- Eggplant is cool—slice it and put salt all over it for a while to chase out the bad-tasting liquid
- Squash, zucchini, green beans, asparagus, celery, peppers are all great
- Corn is barely a vegetable—almost more like a starch—so don’t eat it often
- I think peas aren’t actually much better than corn
- Asian veggies like daikon and bok choy are good choices and also make you super sophisticated
- Fruit is okay, especially apples and other fiber-rich stuff
- No juice ever, no soda ever, no freaking vitamin water for crying out loud, just water and tea and coffee
- Record all your snacks, if you must snack
- Watch the condiments! Lots of calories hiding there!
- Salsa is great
- Step up and start drinking your coffee black, with no sugar!
- Black tea has to have milk but that won’t kill you
- I guess milk in your coffee isn’t the end of the world, but half-and-half or cream? Really?
- Hard boiled eggs are great ... very filling and they’re not fried in butter etc.
- Burritos are great if you do them right:
- Make your burritos with beans, brown rice, and either a soft-taco-size tortilla or half a regular tortilla (no, I’m not going to say a whole wheat tortilla because that’s just cruel)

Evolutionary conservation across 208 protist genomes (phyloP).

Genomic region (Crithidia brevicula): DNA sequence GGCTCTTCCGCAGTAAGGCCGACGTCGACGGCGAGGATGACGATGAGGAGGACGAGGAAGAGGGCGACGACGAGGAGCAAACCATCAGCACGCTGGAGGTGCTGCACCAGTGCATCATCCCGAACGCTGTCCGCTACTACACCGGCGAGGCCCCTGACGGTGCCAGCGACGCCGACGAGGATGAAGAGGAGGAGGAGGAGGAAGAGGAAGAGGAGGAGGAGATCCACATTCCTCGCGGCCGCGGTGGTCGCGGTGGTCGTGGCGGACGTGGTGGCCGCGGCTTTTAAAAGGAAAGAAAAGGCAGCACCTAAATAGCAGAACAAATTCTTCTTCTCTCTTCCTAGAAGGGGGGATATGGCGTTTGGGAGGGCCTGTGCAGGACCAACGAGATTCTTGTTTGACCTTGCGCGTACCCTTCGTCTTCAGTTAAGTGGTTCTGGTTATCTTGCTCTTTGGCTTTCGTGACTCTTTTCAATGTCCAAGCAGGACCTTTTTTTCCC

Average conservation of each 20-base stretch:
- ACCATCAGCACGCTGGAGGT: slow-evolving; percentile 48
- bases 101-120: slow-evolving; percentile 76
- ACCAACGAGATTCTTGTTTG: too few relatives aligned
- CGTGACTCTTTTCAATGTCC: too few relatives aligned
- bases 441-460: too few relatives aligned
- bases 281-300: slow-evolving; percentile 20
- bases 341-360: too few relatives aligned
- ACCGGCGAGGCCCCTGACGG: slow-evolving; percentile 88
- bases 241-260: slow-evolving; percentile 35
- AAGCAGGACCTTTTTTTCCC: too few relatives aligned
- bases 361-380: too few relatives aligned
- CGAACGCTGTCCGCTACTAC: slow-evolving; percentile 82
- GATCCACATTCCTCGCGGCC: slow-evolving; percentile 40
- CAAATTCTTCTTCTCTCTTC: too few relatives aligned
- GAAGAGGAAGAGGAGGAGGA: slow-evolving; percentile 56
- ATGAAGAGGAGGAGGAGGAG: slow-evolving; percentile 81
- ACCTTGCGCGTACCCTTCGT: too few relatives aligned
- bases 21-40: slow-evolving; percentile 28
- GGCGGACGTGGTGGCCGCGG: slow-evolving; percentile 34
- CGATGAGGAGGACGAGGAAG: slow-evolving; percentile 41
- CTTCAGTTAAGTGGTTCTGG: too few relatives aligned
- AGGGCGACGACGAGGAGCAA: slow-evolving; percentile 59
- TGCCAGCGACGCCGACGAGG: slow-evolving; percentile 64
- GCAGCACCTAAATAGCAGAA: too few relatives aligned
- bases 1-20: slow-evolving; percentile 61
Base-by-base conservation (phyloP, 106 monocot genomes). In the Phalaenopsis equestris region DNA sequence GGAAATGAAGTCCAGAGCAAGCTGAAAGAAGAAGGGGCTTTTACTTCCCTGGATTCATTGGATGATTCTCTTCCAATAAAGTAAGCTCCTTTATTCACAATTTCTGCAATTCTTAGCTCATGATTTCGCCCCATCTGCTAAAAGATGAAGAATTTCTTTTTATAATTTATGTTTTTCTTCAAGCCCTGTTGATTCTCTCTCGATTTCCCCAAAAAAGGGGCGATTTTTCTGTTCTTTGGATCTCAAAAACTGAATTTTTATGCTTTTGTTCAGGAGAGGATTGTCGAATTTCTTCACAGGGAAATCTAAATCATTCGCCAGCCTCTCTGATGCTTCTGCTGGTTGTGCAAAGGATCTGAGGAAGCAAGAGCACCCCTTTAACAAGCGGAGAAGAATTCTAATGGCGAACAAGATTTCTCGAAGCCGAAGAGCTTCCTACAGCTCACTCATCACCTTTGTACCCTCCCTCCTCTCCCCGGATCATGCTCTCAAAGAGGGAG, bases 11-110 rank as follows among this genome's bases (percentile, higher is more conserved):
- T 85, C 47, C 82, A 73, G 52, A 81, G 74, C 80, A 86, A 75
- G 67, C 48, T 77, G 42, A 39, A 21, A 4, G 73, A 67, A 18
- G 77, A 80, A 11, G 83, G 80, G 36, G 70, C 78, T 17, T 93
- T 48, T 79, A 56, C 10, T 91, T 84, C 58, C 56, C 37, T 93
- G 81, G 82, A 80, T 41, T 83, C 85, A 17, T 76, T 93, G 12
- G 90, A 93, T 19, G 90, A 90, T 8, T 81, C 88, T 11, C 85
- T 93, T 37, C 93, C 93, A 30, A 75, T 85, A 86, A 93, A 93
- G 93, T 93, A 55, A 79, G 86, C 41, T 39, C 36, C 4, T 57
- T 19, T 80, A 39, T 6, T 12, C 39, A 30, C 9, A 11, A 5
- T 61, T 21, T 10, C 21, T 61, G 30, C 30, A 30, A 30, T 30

- You can still stuff that bad boy pretty full, so that the tortilla may not even totally wrap it up—more like a covered wagon
- Shove other stuff in your burrito like a few cooked cabbage leaves, or some mushrooms, or grilled peppers, anything to flesh it out without being too caloric
- Dice some onions real fine and throw them in ... it’s yummy and keeps you in the habit of messing about with vegetables at every opportunity
- Throw some avocado slices on there when they’re in season because life is too short not to
- Skip the sour cream ... it’s an indulgence and exactly the kind of empty calorie that fattens you up (that’s right, carbs aren’t the only evil)
- Sometimes we have chips around but then come to our senses
- If people are eating yummy caloric stuff around you, what a perfect time to show off your absurd discipline and imperviousness to temptation
- Write down everything you eat, even if it’s like 1 chip
- “Nobody can eat just one”? I can!
- Maybe if it gets to be too much hassle writing everything down you’ll snack less!
- Smiley faces in the margins of your journal are a nice little zero-calorie reward!
My brother e-mailed me a few days into our SB effort and said, “Thanks for the good tips! I'm inspired, truly. I started a food log of my own, and you’re right, Dana, just writing down what I had for dinner last night filled me with shame.” See? It’s working!
Just like I didn’t want to overwhelm my brother with arcane nutritional lore in our first few days of Sloth Bleach, I think it’s time to let you come up for air. Go watch a really dippy romantic comedy now, or wash your hair, or drink a beer, or whatever it is you do to release the viselike grip my relentless text has surely had on your poor head. And tune in next week for more inspiration; delicious, gossip-like updates on my brother’s and my progress (or frustration); and more useful information, including quick and easy lo-cal recipes like Mexican(-ish) rice and roasted Ewok!
Part II is here.
Part II is here.